Posted on November 14th 2013
Review by Charlotte Peel, JCWI staff member.
The recent horrific tragedies off the coast of Lampedusa, where over 300 migrants drowned when their boats capsized in a couple of days, have renewed calls for a revision of European policy on migration. Among the dead were many asylum seekers fleeing conflict and persecution in Syria, Somalia and Eritrea, highlighting the plight of thousands of migrants willing to risk their lives in their desperation to reach Europe. These events follow Home Secretary Theresa May's latest policy to create a “hostile climate” for “illegal” immigrants in Britain, through an indiscriminate and wholesale attack on immigration and human rights. Bad News for Refugees, published by the Glasgow Media Group, therefore provides a timely and much needed analysis of the incredibly hostile media and political climate surrounding not only the portrayal of undocumented and irregular migrants, but also refugees and asylum seekers in the United Kingdom.
Greg Philo, Emma Briant and Pauline Donald place the government and media rhetoric of reducing net migration and tackling illegal immigration within the context of the global refugee crisis and asylum policy over the last 20 years. They explore the complex interaction between media accounts, government policy and public attitudes, which come together to create a climate of fear and persecution directed at one of society’s most vulnerable groups.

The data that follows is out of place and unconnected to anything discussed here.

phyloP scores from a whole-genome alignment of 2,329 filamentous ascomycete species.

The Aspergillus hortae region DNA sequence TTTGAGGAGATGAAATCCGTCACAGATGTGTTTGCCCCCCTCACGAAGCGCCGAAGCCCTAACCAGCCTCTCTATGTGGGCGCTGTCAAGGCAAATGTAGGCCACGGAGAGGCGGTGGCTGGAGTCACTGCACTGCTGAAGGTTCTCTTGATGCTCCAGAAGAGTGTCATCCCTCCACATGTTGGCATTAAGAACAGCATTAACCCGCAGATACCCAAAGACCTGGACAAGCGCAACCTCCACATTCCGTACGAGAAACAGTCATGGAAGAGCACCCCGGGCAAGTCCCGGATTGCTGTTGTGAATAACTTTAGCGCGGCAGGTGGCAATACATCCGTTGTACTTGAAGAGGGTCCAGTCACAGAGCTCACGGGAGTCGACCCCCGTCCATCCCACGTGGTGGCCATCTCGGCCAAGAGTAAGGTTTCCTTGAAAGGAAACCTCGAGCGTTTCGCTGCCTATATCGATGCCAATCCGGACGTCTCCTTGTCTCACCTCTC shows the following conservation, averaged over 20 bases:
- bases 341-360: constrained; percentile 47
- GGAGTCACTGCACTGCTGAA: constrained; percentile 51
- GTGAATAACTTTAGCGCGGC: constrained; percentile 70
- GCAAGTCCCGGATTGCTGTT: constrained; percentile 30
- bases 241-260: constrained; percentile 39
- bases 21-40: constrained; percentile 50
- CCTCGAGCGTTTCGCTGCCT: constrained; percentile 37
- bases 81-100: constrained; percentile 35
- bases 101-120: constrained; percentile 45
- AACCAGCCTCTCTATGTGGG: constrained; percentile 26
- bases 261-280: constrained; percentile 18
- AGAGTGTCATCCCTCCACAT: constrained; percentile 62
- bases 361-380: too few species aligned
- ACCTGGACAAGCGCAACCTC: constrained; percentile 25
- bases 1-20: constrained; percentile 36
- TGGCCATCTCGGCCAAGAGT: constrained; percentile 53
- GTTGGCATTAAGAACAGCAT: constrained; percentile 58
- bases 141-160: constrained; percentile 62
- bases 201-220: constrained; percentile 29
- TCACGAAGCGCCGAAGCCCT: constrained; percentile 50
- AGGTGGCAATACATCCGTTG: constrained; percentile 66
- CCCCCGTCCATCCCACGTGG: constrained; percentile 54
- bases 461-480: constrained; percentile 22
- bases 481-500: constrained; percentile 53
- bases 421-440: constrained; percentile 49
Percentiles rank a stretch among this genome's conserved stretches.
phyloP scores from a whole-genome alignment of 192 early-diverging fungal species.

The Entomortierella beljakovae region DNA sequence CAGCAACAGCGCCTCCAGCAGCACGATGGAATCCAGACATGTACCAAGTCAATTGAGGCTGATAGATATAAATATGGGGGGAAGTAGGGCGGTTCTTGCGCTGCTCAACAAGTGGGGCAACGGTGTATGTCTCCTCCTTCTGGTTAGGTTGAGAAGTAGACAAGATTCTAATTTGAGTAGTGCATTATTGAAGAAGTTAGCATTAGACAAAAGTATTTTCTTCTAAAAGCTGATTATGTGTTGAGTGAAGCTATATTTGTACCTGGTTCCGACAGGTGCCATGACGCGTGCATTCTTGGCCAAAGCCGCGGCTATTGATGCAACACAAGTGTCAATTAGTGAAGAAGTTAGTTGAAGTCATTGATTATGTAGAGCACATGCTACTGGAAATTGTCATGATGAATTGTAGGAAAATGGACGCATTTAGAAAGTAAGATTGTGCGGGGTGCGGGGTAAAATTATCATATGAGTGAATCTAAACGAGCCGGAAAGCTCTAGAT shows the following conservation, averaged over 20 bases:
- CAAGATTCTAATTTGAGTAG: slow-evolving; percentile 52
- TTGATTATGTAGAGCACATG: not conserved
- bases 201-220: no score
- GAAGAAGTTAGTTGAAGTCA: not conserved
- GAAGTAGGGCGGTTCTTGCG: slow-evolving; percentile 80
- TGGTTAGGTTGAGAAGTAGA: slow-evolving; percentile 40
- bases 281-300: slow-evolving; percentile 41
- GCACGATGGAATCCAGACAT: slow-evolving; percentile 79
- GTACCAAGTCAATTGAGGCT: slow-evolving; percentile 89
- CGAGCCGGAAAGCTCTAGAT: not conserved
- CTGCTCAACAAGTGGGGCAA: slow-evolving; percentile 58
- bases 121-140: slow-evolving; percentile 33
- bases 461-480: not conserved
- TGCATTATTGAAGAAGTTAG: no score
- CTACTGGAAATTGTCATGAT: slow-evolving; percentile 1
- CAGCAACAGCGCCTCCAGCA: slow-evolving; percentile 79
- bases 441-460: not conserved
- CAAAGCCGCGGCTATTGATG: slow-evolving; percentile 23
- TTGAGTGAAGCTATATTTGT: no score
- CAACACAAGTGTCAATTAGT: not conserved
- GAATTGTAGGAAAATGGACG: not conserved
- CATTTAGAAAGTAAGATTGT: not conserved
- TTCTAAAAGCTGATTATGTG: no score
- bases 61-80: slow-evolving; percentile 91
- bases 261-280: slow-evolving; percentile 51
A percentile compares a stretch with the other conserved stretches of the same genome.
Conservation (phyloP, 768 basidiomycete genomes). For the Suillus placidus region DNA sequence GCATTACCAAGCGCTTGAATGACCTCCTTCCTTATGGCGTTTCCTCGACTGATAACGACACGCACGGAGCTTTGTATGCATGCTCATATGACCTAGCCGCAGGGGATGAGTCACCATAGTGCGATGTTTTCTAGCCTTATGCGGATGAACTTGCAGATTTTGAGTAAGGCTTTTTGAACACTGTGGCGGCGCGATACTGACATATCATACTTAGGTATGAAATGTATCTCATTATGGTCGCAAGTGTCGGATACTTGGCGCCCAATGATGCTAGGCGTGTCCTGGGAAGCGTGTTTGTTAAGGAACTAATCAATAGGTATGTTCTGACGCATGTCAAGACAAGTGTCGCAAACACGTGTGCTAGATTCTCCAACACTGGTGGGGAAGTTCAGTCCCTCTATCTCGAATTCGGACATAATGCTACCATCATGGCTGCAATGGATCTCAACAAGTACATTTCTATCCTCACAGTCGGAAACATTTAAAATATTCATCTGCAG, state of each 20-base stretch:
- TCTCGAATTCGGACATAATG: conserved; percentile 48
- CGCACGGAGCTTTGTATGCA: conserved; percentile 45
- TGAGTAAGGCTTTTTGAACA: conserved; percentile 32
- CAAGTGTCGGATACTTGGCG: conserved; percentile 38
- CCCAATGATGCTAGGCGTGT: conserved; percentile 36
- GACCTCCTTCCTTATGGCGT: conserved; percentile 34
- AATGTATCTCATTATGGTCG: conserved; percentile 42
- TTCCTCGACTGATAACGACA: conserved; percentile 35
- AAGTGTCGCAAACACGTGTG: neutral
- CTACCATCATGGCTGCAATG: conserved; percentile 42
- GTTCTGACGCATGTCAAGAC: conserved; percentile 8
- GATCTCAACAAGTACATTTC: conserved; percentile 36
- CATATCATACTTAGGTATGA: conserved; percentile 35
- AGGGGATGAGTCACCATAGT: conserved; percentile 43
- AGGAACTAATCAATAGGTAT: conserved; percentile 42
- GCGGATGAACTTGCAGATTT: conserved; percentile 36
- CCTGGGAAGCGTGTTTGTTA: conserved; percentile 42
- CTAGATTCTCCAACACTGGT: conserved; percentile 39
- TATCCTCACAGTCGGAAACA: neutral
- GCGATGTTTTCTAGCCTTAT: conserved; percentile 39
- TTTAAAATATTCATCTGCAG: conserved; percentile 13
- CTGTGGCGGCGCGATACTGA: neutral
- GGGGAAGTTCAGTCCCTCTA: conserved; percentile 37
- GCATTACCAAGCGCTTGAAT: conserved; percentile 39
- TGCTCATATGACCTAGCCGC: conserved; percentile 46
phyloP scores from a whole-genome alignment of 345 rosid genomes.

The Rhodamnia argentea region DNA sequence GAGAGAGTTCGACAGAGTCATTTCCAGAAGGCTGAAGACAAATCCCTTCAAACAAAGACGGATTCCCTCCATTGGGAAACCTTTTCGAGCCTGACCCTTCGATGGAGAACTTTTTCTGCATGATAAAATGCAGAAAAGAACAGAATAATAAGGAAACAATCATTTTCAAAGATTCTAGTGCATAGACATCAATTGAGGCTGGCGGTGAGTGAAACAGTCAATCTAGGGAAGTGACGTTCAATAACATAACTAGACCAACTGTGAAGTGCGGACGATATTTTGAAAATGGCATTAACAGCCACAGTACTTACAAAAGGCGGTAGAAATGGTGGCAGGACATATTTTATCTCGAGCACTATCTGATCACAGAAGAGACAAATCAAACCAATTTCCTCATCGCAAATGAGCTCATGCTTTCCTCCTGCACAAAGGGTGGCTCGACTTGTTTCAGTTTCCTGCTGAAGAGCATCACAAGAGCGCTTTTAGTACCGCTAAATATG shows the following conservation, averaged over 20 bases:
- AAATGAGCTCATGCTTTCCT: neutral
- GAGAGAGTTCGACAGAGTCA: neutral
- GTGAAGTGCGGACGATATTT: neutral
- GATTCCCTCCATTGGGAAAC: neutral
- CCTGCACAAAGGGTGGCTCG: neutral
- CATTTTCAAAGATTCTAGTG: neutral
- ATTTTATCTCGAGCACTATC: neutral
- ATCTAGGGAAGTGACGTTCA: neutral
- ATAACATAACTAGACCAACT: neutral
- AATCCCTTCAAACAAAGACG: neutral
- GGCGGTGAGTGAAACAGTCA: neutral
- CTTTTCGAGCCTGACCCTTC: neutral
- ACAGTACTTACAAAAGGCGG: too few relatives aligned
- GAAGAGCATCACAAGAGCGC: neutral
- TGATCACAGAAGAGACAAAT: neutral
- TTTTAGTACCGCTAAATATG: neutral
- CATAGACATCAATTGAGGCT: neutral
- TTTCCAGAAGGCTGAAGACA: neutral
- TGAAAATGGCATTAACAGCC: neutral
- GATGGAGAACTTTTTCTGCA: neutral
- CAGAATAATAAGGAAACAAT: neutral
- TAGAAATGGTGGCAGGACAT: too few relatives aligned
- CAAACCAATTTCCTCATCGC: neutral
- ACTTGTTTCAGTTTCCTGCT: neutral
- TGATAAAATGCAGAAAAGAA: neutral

Despite the basic human right to seek protection from persecution through asylum, the authors reveal how we now live in a country where the word “asylum seeker” has become synonymous with crime, terrorism and abuse of the welfare system. Their research demonstrates the persistent and overwhelmingly hostile coverage of refugees and asylum seekers across the national media, which they implicate as a central factor in the perpetuation of these negative stereotypes. Telling interviews conducted with journalists reveal a vitriolic climate in the newsroom, where young journalists are actively encouraged and even forced to write negative articles on asylum issues. One journalist relays a story where an editor sends a young reporter to “go and monster an asylum seeker”. Another comments: “There’s nothing better than a Muslim asylum seeker, in particular, that’s a sort of jackpot I suppose. You know, it’s very much the cartoon baddy, the caricature, you know, all social ills can be traced back to immigrants and asylum seekers flooding this country”.